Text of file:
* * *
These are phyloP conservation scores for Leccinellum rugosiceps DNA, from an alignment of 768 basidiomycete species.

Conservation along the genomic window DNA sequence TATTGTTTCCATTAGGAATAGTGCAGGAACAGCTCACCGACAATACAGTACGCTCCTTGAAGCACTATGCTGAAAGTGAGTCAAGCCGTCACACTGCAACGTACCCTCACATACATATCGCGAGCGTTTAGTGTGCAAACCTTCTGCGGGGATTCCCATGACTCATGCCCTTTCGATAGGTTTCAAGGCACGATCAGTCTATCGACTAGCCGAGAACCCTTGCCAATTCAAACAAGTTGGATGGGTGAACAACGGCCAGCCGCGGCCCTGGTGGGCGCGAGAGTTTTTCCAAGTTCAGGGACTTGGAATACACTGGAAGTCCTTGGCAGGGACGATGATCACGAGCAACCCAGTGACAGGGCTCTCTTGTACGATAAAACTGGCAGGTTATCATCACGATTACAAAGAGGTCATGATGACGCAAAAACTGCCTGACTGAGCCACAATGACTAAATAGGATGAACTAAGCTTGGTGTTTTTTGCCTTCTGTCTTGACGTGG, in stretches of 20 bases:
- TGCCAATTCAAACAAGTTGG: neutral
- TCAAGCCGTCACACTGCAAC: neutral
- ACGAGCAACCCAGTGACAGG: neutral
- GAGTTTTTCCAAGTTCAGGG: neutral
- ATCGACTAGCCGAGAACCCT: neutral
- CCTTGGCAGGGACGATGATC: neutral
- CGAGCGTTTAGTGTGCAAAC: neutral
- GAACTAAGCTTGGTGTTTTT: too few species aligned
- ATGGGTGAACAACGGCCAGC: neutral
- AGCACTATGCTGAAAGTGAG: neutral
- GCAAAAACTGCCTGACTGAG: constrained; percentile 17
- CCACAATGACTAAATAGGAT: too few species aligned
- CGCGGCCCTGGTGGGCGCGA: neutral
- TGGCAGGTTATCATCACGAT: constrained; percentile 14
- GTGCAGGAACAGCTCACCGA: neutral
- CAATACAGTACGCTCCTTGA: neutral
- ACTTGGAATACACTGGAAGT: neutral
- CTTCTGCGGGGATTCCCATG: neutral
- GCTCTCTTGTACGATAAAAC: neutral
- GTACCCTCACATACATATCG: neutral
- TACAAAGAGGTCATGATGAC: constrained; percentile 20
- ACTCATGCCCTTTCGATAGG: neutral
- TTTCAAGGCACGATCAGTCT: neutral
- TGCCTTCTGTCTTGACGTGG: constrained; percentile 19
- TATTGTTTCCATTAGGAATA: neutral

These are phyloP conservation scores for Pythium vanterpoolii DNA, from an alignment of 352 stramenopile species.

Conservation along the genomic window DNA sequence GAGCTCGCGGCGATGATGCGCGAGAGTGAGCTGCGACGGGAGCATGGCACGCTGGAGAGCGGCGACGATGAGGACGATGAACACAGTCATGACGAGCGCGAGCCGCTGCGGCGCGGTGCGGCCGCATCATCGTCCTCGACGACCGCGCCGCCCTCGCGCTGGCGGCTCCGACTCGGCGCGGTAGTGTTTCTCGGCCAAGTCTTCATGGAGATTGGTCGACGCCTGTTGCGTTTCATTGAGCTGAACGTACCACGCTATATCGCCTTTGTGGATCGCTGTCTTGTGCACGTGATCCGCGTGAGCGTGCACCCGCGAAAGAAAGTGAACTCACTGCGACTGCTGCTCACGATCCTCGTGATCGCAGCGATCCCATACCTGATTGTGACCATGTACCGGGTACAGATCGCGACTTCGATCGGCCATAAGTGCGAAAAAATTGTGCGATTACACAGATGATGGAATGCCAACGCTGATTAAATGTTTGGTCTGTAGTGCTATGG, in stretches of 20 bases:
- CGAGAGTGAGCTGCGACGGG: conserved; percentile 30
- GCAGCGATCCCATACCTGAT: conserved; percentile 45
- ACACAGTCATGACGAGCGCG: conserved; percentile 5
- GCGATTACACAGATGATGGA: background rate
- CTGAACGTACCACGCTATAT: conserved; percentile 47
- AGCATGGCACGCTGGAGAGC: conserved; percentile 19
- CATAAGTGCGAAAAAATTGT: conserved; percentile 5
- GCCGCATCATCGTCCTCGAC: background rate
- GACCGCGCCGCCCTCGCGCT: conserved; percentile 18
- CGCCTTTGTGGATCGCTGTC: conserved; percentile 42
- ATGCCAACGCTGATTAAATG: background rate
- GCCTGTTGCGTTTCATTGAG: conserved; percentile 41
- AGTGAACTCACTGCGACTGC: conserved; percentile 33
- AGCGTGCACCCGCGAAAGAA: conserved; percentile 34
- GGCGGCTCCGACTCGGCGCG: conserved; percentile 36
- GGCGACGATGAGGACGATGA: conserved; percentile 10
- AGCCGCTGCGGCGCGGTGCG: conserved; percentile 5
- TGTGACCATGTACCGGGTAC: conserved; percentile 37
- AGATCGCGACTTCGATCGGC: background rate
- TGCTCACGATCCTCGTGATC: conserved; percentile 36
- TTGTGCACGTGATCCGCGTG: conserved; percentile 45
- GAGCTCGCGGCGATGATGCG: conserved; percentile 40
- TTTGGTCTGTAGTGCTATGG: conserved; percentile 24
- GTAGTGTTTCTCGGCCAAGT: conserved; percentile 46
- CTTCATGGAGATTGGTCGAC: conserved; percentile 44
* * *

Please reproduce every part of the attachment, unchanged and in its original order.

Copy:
These are phyloP conservation scores for Leccinellum rugosiceps DNA, from an alignment of 768 basidiomycete species.

Conservation along the genomic window DNA sequence TATTGTTTCCATTAGGAATAGTGCAGGAACAGCTCACCGACAATACAGTACGCTCCTTGAAGCACTATGCTGAAAGTGAGTCAAGCCGTCACACTGCAACGTACCCTCACATACATATCGCGAGCGTTTAGTGTGCAAACCTTCTGCGGGGATTCCCATGACTCATGCCCTTTCGATAGGTTTCAAGGCACGATCAGTCTATCGACTAGCCGAGAACCCTTGCCAATTCAAACAAGTTGGATGGGTGAACAACGGCCAGCCGCGGCCCTGGTGGGCGCGAGAGTTTTTCCAAGTTCAGGGACTTGGAATACACTGGAAGTCCTTGGCAGGGACGATGATCACGAGCAACCCAGTGACAGGGCTCTCTTGTACGATAAAACTGGCAGGTTATCATCACGATTACAAAGAGGTCATGATGACGCAAAAACTGCCTGACTGAGCCACAATGACTAAATAGGATGAACTAAGCTTGGTGTTTTTTGCCTTCTGTCTTGACGTGG, in stretches of 20 bases:
- TGCCAATTCAAACAAGTTGG: neutral
- TCAAGCCGTCACACTGCAAC: neutral
- ACGAGCAACCCAGTGACAGG: neutral
- GAGTTTTTCCAAGTTCAGGG: neutral
- ATCGACTAGCCGAGAACCCT: neutral
- CCTTGGCAGGGACGATGATC: neutral
- CGAGCGTTTAGTGTGCAAAC: neutral
- GAACTAAGCTTGGTGTTTTT: too few species aligned
- ATGGGTGAACAACGGCCAGC: neutral
- AGCACTATGCTGAAAGTGAG: neutral
- GCAAAAACTGCCTGACTGAG: constrained; percentile 17
- CCACAATGACTAAATAGGAT: too few species aligned
- CGCGGCCCTGGTGGGCGCGA: neutral
- TGGCAGGTTATCATCACGAT: constrained; percentile 14
- GTGCAGGAACAGCTCACCGA: neutral
- CAATACAGTACGCTCCTTGA: neutral
- ACTTGGAATACACTGGAAGT: neutral
- CTTCTGCGGGGATTCCCATG: neutral
- GCTCTCTTGTACGATAAAAC: neutral
- GTACCCTCACATACATATCG: neutral
- TACAAAGAGGTCATGATGAC: constrained; percentile 20
- ACTCATGCCCTTTCGATAGG: neutral
- TTTCAAGGCACGATCAGTCT: neutral
- TGCCTTCTGTCTTGACGTGG: constrained; percentile 19
- TATTGTTTCCATTAGGAATA: neutral

These are phyloP conservation scores for Pythium vanterpoolii DNA, from an alignment of 352 stramenopile species.

Conservation along the genomic window DNA sequence GAGCTCGCGGCGATGATGCGCGAGAGTGAGCTGCGACGGGAGCATGGCACGCTGGAGAGCGGCGACGATGAGGACGATGAACACAGTCATGACGAGCGCGAGCCGCTGCGGCGCGGTGCGGCCGCATCATCGTCCTCGACGACCGCGCCGCCCTCGCGCTGGCGGCTCCGACTCGGCGCGGTAGTGTTTCTCGGCCAAGTCTTCATGGAGATTGGTCGACGCCTGTTGCGTTTCATTGAGCTGAACGTACCACGCTATATCGCCTTTGTGGATCGCTGTCTTGTGCACGTGATCCGCGTGAGCGTGCACCCGCGAAAGAAAGTGAACTCACTGCGACTGCTGCTCACGATCCTCGTGATCGCAGCGATCCCATACCTGATTGTGACCATGTACCGGGTACAGATCGCGACTTCGATCGGCCATAAGTGCGAAAAAATTGTGCGATTACACAGATGATGGAATGCCAACGCTGATTAAATGTTTGGTCTGTAGTGCTATGG, in stretches of 20 bases:
- CGAGAGTGAGCTGCGACGGG: conserved; percentile 30
- GCAGCGATCCCATACCTGAT: conserved; percentile 45
- ACACAGTCATGACGAGCGCG: conserved; percentile 5
- GCGATTACACAGATGATGGA: background rate
- CTGAACGTACCACGCTATAT: conserved; percentile 47
- AGCATGGCACGCTGGAGAGC: conserved; percentile 19
- CATAAGTGCGAAAAAATTGT: conserved; percentile 5
- GCCGCATCATCGTCCTCGAC: background rate
- GACCGCGCCGCCCTCGCGCT: conserved; percentile 18
- CGCCTTTGTGGATCGCTGTC: conserved; percentile 42
- ATGCCAACGCTGATTAAATG: background rate
- GCCTGTTGCGTTTCATTGAG: conserved; percentile 41
- AGTGAACTCACTGCGACTGC: conserved; percentile 33
- AGCGTGCACCCGCGAAAGAA: conserved; percentile 34
- GGCGGCTCCGACTCGGCGCG: conserved; percentile 36
- GGCGACGATGAGGACGATGA: conserved; percentile 10
- AGCCGCTGCGGCGCGGTGCG: conserved; percentile 5
- TGTGACCATGTACCGGGTAC: conserved; percentile 37
- AGATCGCGACTTCGATCGGC: background rate
- TGCTCACGATCCTCGTGATC: conserved; percentile 36
- TTGTGCACGTGATCCGCGTG: conserved; percentile 45
- GAGCTCGCGGCGATGATGCG: conserved; percentile 40
- TTTGGTCTGTAGTGCTATGG: conserved; percentile 24
- GTAGTGTTTCTCGGCCAAGT: conserved; percentile 46
- CTTCATGGAGATTGGTCGAC: conserved; percentile 44